OMIDSALAR, Mahmoud: «Čella», Encyclopædia Iranica, New York, Routledge & Kegan Paul, 1990, p. 123-125. Available online:  http://www.iranicaonline.org/articles/cella-term-referring-to-any-forty-day-period



[1] MIRRAVAZI, Firouzhe, op. cit.
[2] OMIDSALAR, Mahmoud, op. cit., p. 123.
[3] OMIDSALAR, Mahmoud, op. cit., p. 123.
[4] A. Enjavī, Jašnhā o ādāb o moʿtaqadāt-e zemestān, 2 vols., Tehran, 1352 Š./1973, p. 3. Visto en OMIDSALAR, Mahmoud, op. cit., p. 123.
[5] MIRRAVAZI, Firouzhe, op. cit.
[6] OMIDSALAR, Mahmoud, op. cit., p. 124.

Shab-e Yaldā, la noche más oscura

Shab-e Yaldā es el nombre de una de las celebraciones más antiguas de la cultura iraní, que traza sus orígenes hasta el mismo periodo Aqueménida y el establecimiento del zoroastrismo como religión oficial. En esta noche, que suele coincidir con el 20 o 21 de diciembre, se conmemora la supremacía de la luz sobre la oscuridad y las familias iraníes se reúnen para celebrarla compartiendo comida, música y poesía tradicionales.


La noche más oscura
Lo más característico de la noche de Yaldā es su coincidencia con el solsticio de invierno, lo que la convierte en la noche más larga del año. En el Zoroastrismo se contaba que estas eran las horas en las que Ahriman y sus daevas se volvían más poderosos, recorriendo el mundo sin ataduras. Por eso, los humanos se mantenían despiertos y protegidos por los fuegos, que estaban encendidos toda la noche para alejar a los daevas. Se celebraban festines y plegarias a Mithra, el yazata del Sol y aquel que protegía la luz cada mañana, así como ofrendas para pedir por la prosperidad de las cosechas[1].
Además también se creía que después de aquella noche tan larga el día le pertenecería por completo a Ahura Mazda, el Gran Creador. La salida del sol después de Yaldā simbolizaba la verdadera victoria de la luz sobre la oscuridad. El poeta persa Sa’di escribió en su Bustan: «la verdadera mañana no vendrá hasta que no haya pasado la noche de Yaldā»[2].

Mesa de Yaldā.
Fotografía via:


Los čellas
Para entender bien el significado de la noche de Yaldā lo primero es ubicarla correctamente dentro del calendario persa. Según la denominación zoroástrica, un čella se refiere a cualquier periodo que englobe cuarenta días, y de estos hay tres cada año: uno en verano y otros dos en invierno. El čella de verano, llamado qalb al-asad, empieza el 1 de Tīr/21 de Junio y finaliza el 5 de Mordad/26 de Julio, abarcando en total 35 días. No es tan importante en comparación con los otros dos, lo que en opinión de Mahmoud Omidsalar indica una creación posterior por analogía con el periodo invernal[3].
Hay dos čellas relevantes en invierno que están relacionados con diferentes festividades o tradiciones en Persia:
a) čella-ye bozorg čellabozorga, «el gran čella». Desde 1 de Dey/22 de Diciembre hasta el 11 de Bahman/30 de Enero.
b) čella-ye kūček čellakūceka, «el pequeño čella». Desde 10 de Bahman/29 de Enero hasta el 30 de Bahman/20 de Febrero. Este último alcanza el número 40 sumando 20 días y 20 noches.
El periodo de transición de un čella a otro se conoce como čāṛčār, «cuatro-cuatro». Son los últimos cuatro días del gran čella y los cuatro primeros del pequeño. Tradicionalmente comprende las jornadas más frías de todo el invierno. Al respecto se cuenta una interesante leyenda, en la que cada čella representa a un hermano, ambos daevas relativos al frío y a la nieve: Ahman y Bahman. Según parece, estos dos hermanos entraron en conflicto durante čāṛčār, despreciando Bahman a su pariente por no haber provocado las heladas suficientes como para perjudicar a los humanos y a los rebaños. «Si yo tuviese tanto tiempo como tú, habría vuelto el tiempo tan frío que los potros no natos se hubieran congelado en los vientres de sus madres», le dijo. A lo que Ahman contestó: «Tú no puedes hacer nada, porque la primavera te pisa los talones»[4].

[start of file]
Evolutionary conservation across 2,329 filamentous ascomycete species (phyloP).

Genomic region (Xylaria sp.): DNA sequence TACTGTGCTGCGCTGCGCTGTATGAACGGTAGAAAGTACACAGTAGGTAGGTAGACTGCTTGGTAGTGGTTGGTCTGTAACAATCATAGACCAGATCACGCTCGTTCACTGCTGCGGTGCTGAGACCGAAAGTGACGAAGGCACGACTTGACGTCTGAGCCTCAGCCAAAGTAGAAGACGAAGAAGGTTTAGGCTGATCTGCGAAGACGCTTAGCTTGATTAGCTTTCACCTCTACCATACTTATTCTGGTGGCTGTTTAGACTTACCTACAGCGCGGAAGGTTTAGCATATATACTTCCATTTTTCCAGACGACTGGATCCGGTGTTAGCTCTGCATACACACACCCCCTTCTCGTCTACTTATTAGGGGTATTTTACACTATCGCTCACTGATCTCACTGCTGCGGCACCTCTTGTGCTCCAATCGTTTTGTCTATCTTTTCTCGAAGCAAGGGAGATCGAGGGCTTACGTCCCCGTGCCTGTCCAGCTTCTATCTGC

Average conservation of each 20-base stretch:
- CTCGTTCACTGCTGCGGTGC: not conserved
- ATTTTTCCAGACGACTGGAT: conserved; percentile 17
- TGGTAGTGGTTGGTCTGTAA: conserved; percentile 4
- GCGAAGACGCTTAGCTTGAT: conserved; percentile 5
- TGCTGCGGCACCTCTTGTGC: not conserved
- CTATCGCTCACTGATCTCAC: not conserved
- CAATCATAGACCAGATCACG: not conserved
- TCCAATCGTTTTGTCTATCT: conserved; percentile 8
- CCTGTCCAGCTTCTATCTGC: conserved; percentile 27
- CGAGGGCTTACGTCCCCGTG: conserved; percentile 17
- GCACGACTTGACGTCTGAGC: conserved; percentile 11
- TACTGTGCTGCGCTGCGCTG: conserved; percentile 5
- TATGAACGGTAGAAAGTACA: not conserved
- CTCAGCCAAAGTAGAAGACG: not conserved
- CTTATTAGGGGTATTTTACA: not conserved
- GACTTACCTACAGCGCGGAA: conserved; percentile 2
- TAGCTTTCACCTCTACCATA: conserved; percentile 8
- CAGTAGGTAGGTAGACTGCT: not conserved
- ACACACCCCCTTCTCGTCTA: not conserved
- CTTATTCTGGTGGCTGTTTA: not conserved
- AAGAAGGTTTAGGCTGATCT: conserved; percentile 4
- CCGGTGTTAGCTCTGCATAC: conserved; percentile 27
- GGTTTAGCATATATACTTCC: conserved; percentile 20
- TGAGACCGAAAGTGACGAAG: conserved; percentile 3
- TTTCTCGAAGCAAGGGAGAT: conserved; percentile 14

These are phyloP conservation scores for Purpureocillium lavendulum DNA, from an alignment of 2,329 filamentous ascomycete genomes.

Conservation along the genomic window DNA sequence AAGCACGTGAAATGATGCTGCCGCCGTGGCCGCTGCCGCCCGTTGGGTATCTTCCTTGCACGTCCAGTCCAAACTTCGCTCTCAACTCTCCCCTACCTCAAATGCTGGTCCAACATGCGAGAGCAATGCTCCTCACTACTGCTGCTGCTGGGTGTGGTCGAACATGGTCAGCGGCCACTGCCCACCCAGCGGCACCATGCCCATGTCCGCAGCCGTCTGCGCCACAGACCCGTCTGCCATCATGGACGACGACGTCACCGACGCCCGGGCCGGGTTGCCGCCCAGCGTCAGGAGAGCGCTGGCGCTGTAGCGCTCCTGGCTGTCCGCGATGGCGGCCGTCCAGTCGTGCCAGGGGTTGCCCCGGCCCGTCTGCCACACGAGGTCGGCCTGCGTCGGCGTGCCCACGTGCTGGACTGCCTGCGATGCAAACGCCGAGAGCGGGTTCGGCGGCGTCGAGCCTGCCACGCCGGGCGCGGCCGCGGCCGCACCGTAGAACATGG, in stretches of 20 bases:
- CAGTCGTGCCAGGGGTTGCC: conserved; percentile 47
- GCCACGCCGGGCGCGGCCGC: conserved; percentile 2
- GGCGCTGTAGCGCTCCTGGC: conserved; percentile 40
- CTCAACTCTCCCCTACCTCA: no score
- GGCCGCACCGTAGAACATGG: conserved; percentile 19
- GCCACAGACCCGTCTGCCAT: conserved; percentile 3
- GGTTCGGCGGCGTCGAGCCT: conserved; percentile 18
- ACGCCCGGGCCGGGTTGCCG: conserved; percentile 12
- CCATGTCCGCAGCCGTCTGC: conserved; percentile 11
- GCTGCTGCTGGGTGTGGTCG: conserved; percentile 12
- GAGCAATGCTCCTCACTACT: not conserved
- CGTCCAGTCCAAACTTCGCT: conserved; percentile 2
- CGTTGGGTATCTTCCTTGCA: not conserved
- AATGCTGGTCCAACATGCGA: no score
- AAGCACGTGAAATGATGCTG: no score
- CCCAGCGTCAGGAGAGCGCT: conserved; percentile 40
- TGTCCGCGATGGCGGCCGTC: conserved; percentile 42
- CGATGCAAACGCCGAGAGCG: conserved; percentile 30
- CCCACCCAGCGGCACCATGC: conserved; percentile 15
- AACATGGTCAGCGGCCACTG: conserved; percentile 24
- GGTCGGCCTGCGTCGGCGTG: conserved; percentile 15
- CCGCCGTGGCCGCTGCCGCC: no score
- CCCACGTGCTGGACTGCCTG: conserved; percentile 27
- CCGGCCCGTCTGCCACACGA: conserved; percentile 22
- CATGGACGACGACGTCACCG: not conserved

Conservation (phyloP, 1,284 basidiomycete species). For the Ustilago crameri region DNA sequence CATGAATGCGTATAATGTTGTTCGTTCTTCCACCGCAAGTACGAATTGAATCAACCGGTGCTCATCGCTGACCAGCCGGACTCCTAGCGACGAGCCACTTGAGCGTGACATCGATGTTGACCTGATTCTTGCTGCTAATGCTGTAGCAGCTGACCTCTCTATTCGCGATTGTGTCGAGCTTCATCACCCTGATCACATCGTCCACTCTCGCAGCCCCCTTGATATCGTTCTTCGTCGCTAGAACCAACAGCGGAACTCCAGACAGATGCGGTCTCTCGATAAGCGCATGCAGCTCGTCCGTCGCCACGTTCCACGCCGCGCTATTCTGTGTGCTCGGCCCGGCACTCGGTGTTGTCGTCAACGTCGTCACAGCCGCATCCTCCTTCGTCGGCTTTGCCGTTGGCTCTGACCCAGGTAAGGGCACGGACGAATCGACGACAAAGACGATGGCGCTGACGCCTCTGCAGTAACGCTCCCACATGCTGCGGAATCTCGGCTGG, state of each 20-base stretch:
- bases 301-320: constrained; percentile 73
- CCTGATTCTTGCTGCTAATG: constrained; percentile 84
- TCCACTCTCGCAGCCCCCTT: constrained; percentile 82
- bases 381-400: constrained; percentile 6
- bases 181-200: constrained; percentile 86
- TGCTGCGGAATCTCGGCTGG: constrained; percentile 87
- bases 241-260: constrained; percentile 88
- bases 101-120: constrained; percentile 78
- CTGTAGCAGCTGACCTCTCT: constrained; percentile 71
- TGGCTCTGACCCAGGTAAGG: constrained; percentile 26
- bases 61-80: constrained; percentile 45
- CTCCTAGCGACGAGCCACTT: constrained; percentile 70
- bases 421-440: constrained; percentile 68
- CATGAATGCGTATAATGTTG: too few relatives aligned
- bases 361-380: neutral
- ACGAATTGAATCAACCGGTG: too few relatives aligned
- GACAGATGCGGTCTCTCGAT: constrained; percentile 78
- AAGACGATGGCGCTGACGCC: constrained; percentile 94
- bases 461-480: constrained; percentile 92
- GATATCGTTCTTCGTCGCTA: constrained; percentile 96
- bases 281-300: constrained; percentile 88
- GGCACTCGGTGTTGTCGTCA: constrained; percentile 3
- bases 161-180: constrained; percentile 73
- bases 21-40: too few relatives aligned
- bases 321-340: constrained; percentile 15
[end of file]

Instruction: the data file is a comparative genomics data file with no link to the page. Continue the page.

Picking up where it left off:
Cascada de Akhlamad en invierno, provincia de Khorasan (Irán)

Las tradiciones de Yaldā
La noche de Yaldā se encuentra dentro del čella-ye bozorg, el más grande, y es una de las grandes celebraciones dentro del folklore iraní. Tradicionalmente la familia se reúne, si puede ser en la casa del miembro de más edad, para pasar la noche y compartir la cena. Para esta noche tan especial se prepara una gran variedad de frutas y dulces, algunas casi de manera exclusiva. En algunos lugares de Irán se cree que para convocar mejor a la suerte hay que disponer hasta cuarenta platos diferentes en la mesa (haciendo referencia al periodo čella en el que está ubicada la noche de Yaldā).
Una de las frutas más populares que se consumen es la sandía, para asegurar la salud y el bienestar de quienes la coman. Se cree que si se comen alimentos de verano en invierno, las personas estarán protegidas del frío y no sufrirán enfermedades como gripes o fiebres. Otra fruta muy habitual es la granada, que representa la fertilidad y el ciclo de regeneración de la tierra. La cáscara simboliza el amanecer, mientras que el color de los granos representa el resplandor de la vida. Tanto la granada como la sandía se presentan como ofrenda para pedir prosperidad y felicidad[5].
Yaldā es una noche cargada de magia que principalmente está relacionada con la comida. Comer zanahorias, peras, granadas o aceitunas verdes garantiza protección contra las picaduras de insectos peligrosos, especialmente los escorpiones, y masticar ajo previene el dolor en las articulaciones.
Después de cenar es habitual que se recite poesía, y el Dīvān de Ḥāfeẓ es la opción favorita. Con estos versos se suelen hacer juegos de adivinación, aunque la tradición recomienda no intentarlo más de tres veces; el poeta podría enfadarse.